[0059] With continued reference to FIG. 3A, the tapered portion 181 of the spacer tube 180 can assist in positioning a proximal end of the sheath 120 back over spacer tube 180 and into contact with or proximity to a distal end of the catheter 150 as the filter retrieval device 100 is transitioned back to the closed orientation (i.e., the orientation of FIG. 2). Specifically, the proximal end of the sheath 120 can be urged into an increasingly concentric position via the sloped surface of the tapered portion 181 as the core assembly manipulator 140 is retracted to the position shown in FIG. 2.

[0060] FIGS. 5-9 illustrate various stages of an illustrative method for retrieving or extracting an intravascularly positioned filter 20 using an embodiment of the filter retrieval device 100. While the following description is directed to retrieval of the filter 20, it is to be understood that the stages can apply to other forms of manipulating a filter 20 in a vessel, such as, for example, deploying the filter 20, repositioning the filter 20, etc.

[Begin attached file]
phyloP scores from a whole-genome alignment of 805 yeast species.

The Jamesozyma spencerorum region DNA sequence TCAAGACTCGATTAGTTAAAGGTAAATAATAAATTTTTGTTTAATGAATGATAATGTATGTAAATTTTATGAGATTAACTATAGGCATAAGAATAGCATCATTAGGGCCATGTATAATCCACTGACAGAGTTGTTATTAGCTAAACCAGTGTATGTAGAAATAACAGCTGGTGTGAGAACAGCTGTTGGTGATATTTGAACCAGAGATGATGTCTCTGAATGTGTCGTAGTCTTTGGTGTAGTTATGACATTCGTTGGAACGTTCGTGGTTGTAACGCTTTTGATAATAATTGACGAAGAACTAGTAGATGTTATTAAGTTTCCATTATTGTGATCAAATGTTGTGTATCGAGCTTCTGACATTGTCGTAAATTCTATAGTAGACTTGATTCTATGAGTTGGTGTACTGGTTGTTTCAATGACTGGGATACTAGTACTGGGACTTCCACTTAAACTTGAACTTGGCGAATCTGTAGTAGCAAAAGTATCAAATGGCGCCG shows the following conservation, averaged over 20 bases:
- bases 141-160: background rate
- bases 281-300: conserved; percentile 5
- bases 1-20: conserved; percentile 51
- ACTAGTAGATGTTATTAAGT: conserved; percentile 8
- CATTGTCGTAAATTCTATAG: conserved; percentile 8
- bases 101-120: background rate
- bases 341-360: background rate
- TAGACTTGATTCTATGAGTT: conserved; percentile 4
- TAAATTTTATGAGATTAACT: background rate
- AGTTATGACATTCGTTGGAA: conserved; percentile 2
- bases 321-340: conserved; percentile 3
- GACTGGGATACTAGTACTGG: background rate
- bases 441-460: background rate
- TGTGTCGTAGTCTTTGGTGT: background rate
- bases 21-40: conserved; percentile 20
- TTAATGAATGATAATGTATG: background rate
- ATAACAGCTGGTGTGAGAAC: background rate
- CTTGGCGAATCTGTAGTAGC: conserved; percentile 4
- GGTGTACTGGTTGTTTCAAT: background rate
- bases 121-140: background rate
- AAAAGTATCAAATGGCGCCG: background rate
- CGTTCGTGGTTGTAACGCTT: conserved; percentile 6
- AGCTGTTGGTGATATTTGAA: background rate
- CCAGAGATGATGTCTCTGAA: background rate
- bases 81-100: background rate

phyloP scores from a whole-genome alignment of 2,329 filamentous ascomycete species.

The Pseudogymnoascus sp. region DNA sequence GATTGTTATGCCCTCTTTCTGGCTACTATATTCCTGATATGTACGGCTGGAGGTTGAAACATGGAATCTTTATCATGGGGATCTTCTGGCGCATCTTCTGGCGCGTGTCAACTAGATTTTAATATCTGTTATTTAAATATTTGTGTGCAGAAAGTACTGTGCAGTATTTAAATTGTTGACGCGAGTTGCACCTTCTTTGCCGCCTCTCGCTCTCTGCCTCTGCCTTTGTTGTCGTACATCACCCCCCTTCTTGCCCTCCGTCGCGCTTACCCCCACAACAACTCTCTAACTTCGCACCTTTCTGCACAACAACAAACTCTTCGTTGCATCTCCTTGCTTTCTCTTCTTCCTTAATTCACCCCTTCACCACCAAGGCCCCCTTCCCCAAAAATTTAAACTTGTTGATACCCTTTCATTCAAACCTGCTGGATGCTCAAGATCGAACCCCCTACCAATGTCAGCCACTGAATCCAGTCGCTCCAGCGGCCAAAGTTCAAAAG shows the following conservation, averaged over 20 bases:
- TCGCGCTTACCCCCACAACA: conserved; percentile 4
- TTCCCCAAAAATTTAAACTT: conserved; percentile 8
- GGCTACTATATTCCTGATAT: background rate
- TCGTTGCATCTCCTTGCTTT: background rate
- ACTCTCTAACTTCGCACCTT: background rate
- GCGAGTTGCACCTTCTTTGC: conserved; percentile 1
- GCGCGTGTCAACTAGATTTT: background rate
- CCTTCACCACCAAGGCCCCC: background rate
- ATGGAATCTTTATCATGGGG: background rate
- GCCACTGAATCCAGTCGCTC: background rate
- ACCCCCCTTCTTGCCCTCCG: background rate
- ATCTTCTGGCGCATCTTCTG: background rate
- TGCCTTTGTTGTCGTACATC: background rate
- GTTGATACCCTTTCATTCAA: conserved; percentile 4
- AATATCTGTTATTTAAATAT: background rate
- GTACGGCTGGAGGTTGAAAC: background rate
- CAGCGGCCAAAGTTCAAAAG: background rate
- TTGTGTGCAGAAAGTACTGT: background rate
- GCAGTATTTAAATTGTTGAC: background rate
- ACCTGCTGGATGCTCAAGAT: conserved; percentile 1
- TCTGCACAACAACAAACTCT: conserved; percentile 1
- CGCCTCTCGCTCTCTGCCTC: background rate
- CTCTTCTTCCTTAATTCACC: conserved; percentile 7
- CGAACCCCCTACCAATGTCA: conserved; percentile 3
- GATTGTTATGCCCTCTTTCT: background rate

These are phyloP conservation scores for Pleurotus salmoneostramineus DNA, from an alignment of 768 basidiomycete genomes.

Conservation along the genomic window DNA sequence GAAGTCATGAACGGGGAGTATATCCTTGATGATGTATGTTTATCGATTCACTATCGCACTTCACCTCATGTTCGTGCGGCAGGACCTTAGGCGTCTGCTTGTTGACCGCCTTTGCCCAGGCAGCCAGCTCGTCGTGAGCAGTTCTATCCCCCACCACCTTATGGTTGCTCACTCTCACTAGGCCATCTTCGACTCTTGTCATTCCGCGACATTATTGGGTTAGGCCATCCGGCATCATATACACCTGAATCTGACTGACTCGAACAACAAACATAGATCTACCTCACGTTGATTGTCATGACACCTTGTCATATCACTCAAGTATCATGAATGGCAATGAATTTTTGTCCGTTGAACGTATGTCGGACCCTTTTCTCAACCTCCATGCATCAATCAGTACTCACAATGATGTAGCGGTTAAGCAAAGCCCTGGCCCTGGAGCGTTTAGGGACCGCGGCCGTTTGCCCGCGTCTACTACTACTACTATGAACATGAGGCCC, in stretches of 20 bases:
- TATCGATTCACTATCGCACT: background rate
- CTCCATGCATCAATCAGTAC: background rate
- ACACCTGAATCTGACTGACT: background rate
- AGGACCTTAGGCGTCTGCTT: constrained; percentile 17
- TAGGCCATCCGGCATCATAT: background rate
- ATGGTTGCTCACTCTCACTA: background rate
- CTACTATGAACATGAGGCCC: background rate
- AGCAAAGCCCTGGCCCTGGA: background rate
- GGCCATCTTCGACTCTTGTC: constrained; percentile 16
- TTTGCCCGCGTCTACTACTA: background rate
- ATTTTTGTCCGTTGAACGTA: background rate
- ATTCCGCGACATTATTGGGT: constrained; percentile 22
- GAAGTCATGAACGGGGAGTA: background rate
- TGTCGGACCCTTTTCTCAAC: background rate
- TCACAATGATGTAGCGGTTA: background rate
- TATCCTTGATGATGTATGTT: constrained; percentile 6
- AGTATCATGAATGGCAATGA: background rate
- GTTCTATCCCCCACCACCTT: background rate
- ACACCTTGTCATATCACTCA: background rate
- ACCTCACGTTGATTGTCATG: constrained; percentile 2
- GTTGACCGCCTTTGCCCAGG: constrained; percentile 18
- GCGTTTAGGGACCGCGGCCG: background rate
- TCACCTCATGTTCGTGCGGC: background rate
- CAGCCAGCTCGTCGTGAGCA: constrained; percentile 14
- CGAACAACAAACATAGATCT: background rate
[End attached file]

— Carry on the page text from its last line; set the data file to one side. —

[0061] With reference to FIG. 5, the filter retrieval device 100 can be provided in the closed orientation, and a distal end of the filter retrieval device 100 can be introduced into the vascular system of a patient using any suitable vascular access technique, such as, for example, techniques that are known for devices such as catheters, stents, and balloons. A guide wire 80 can be inserted into a blood vessel 60 and a distal tip thereof can be positioned past the body 40 of the filter 20. A distal end of the filter retrieval device 100 can be advanced over the guide wire 80 and the introducer tip 110 of the device 100 can be directed between a pair of adjacent legs 30 of the filter 20. In the illustrated embodiment, the legs 30 of the filter 20 generally extend away from the body 40 of the filter 20 in an upstream direction, and the filter retrieval device 100 is advanced toward the filter 20 in a downstream direction. [0062] As previously mentioned, various components of the filter retrieval device 100 can be flexible along their lengths to allow the distal end of the filter retrieval device 100 to be manipulated through the vasculature of a patient to the desired location. In particular, each of the pass-thru tube 130, the catch tube 170, the spacer tube 180, and the catheter 150 can be sufficiently flexible to follow a contour of a guide wire 80 within a lumen of the blood vessel 60 (e.g., the components may be transversely flexible), yet can be sufficiently rigid or stiff to be advanced over the guide wire 80, translated relative to each other, and/or rotated relative to each other (e.g., the components can be longitudinally rigid or have a relatively high columnar strength and/or can be torsion-resistant). Any suitable material may be used for the components. For example, in various embodiments, one or more of the components can comprise one or more of polyethylene, polypropylene, polyvinylchlohde, and polytetrafluoroethylene. For example, in various embodiments, the pass-thru tube 130 comprises one or more of polyethylene, polypropylene, and polyvinylchlohde; the spacer tube 180 comprises one or more of polyethylene, polypropylene, and polyvinylchlohde; and the catheter 150 comprises one or more of polyethylene and polytetrafluoroethylene. In some embodiments, the catch tube 170 comprises stainless steel.